The second point is the staggering, that is, the difference between . We clarified Y. R. Shimizu and Matsuzaki (1995) its unique correspondence to the sign of as mentioned in subsect.III.2; that holds for both even-even and odd- systems. Recently this staggering was discussed from a different point of view R. F. Casten et al. (2003); but it looks to apply only to cases.
Iv Conclusion
The nuclear wobbling motion, which is a firm evidence of stable triaxial deformations, was identified experimentally in the triaxial superdeformed odd- Lu isotopes. In principle, wobbling excitation is possible both in and nuclei. Every information, theoretical and experimental, suggests for these bands. According to the wobbling frequency formula Bohr and Mottelson (1975), c.f. Eq.(12), its excitation in nuclei rotating principally about the axis requires , although irrotational-like model moments of inertia give for . To solve this puzzle, we studied the nuclear wobbling motion, in particular, the three moments of inertia associated with it in terms of the cranked shell model plus random phase approximation. This makes it possible to calculate the moments of inertia of the whole system including the effect of aligned quasiparticle(s). The results indicate that the -dependence of the calculated moment of inertia is basically irrotational-like ( for ) if aligned quasiparticle(s) ( in the present case) does not exist. But once it is excited, it produces an additional contribution, , and consequently can lead to . This is the very reason why wobbling excitation exists in nuclei. In this sense, the wobbling motion is a collective motion that is sensitive to the single-particle alignments.
The resulting moment of inertia for resembles the -reversed one, i.e., the irrotational moment of inertia but with and being interchanged. That for , where single-particle angular momenta dominate, is rigid-body-like. That for is irrotational-like except for odd- nuclei with where a specific 2QP state determines the lowest RPA solution.
Having studied qualitative features of the three moments of inertia at a low rotational frequency, we calculated wobbling bands up to high . Experimentally they were confirmed only in odd- Lu isotopes as mentioned above. The most characteristic feature of the data is that decreases as increases. This obviously excludes constant moments of inertia. In our calculation three moments of inertia are automatically -dependent even when mean field parameters are fixed constant. It should be stressed that the wobbling-like solution in our RPA calculations is insensitive to the mean-field parameters, especially to the pairing gaps, as is shown in subsect.III.2.1. This distinguishes the wobbling-like solution from the usual collective vibrations, which are sensitive to the pairing correlations. Thus, our microscopic RPA calculation confirms that the observed band is associated with a new type of collective excitation, although comparisons to the observed excitation energy indicate that there is room for improving the calculation.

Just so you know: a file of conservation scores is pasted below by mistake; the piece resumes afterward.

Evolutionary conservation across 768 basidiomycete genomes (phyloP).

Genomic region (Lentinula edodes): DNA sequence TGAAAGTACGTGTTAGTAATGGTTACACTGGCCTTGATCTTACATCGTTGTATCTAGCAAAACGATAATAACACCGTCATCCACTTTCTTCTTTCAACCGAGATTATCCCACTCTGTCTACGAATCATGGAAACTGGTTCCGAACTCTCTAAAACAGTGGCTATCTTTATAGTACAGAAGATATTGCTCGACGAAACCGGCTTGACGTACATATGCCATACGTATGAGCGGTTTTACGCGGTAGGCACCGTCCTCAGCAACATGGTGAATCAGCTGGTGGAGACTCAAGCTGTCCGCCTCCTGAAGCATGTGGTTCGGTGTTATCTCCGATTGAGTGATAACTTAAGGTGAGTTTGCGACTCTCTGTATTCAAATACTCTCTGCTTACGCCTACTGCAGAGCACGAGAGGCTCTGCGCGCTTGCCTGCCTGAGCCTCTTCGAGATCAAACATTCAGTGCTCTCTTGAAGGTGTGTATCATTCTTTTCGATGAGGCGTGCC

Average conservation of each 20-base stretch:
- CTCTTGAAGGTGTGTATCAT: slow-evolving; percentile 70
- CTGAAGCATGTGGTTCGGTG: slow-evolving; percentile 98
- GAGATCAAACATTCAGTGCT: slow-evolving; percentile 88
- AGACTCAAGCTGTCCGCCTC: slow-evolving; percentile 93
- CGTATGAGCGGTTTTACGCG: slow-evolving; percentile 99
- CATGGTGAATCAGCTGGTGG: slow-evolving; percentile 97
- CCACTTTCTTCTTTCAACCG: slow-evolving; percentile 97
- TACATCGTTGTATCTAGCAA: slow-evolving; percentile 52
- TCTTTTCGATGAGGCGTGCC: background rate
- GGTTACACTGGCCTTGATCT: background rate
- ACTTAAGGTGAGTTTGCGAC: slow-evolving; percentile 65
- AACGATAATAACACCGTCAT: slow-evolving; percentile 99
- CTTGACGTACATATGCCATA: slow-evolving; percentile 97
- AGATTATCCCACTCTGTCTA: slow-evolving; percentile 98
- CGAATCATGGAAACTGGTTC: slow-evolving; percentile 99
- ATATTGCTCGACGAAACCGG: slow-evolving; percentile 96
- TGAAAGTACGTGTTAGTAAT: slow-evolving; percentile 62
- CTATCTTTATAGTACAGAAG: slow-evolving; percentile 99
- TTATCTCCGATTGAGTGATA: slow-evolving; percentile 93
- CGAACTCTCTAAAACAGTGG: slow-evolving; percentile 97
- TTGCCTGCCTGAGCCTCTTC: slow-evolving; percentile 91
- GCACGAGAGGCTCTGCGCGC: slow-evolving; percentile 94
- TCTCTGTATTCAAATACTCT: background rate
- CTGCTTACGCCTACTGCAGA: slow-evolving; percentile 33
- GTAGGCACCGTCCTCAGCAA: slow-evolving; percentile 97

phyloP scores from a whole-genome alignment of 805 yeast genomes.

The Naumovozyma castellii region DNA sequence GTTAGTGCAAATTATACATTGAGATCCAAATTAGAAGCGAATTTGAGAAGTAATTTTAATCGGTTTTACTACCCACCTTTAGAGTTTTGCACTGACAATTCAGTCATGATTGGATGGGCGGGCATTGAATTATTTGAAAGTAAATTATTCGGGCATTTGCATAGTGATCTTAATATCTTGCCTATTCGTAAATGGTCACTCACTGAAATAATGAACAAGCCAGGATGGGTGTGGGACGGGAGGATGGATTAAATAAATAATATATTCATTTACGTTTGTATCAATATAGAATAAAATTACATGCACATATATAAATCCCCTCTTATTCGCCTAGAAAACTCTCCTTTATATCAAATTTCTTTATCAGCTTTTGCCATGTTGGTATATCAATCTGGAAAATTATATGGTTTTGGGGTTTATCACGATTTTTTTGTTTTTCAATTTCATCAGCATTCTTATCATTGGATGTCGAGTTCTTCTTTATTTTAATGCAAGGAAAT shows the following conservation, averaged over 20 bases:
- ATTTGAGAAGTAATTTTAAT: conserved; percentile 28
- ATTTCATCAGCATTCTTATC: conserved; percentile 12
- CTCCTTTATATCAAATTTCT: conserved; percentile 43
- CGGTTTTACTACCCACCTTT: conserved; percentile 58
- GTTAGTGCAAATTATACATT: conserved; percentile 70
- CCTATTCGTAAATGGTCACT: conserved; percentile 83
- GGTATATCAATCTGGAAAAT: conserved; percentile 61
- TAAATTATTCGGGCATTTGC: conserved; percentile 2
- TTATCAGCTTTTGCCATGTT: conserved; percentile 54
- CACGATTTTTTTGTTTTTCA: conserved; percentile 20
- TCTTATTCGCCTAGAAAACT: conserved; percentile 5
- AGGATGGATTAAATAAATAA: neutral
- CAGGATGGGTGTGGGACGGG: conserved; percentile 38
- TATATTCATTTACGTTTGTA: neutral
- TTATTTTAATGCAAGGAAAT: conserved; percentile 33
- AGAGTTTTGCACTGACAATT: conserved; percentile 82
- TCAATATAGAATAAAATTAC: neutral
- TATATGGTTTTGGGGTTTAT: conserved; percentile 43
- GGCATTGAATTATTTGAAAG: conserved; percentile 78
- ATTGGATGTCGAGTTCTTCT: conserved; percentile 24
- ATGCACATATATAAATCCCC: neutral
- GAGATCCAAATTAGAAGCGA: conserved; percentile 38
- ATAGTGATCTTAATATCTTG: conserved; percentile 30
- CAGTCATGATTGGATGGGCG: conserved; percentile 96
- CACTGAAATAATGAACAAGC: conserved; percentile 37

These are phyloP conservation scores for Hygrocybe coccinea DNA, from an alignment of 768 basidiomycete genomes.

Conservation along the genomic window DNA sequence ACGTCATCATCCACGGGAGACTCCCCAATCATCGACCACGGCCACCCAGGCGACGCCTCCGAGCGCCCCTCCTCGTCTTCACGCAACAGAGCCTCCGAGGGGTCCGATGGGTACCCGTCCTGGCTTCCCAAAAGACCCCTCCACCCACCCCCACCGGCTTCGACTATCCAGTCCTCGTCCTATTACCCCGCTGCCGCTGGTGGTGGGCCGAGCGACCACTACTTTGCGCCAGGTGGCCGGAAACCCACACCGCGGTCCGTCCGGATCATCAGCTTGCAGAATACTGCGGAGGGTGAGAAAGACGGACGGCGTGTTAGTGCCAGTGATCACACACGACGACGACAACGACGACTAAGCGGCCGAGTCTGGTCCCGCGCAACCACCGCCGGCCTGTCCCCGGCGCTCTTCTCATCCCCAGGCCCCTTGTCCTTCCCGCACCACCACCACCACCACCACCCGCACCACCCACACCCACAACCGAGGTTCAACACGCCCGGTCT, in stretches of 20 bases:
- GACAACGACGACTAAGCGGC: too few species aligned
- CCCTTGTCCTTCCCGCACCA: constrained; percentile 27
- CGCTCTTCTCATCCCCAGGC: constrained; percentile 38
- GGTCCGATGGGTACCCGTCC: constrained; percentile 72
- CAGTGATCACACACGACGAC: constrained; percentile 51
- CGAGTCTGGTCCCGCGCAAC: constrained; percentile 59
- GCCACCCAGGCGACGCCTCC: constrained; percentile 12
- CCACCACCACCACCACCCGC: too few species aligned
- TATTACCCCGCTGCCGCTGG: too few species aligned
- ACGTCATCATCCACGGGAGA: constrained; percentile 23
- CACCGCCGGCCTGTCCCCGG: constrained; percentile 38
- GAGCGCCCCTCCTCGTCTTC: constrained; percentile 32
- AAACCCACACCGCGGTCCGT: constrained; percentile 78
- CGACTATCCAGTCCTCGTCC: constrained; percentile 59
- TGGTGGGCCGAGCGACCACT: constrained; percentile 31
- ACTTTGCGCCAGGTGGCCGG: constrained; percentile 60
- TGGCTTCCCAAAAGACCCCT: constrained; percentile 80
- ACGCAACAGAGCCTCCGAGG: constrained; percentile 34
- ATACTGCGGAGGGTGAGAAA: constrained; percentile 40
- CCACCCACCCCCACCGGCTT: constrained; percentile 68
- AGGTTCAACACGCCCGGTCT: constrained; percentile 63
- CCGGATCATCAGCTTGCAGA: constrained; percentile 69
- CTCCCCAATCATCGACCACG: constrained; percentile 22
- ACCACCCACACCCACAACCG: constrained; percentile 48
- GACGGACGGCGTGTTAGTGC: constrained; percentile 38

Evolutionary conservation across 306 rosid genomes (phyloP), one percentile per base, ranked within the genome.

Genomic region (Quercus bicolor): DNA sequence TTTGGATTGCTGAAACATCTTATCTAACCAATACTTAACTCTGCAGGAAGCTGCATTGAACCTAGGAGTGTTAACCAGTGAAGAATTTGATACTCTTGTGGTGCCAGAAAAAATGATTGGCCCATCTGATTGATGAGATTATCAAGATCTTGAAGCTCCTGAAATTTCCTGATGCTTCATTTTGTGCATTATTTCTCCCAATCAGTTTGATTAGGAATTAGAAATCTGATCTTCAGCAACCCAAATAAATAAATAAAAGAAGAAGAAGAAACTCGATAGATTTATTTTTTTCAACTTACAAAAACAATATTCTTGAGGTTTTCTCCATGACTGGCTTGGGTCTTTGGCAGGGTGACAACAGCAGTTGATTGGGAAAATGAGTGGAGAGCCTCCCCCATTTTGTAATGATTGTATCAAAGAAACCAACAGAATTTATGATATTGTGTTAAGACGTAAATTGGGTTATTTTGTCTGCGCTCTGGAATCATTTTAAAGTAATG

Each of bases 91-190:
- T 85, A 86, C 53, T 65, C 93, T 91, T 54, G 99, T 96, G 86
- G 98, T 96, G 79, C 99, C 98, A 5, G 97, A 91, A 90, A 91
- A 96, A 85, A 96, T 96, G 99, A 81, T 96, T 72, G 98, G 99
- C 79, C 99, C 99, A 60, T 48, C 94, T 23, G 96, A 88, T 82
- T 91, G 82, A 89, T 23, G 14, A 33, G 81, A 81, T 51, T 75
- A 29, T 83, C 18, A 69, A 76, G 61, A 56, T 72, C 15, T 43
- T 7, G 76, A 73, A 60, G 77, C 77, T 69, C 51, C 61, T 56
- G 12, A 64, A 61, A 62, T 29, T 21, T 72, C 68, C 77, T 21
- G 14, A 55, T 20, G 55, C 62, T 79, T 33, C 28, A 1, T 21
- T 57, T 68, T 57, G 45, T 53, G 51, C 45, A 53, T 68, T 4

As for the interband transition rates, our calculation accounted for only about one half or less of the measured ones, even though the wobbling-like solution is extremely collective compared to the usual vibrational modes. This issue is independent of the details of choosing parameters. This confronts microscopic theories with a big challenge.
Acknowledgements.
We thank G. B. Hagemann for providing us with some experimental information prior to publication. This work was supported in part by the Grant-in-Aid for scientific research from the Japan Ministry of Education, Science and Culture (Nos. 13640281 and 14540269).References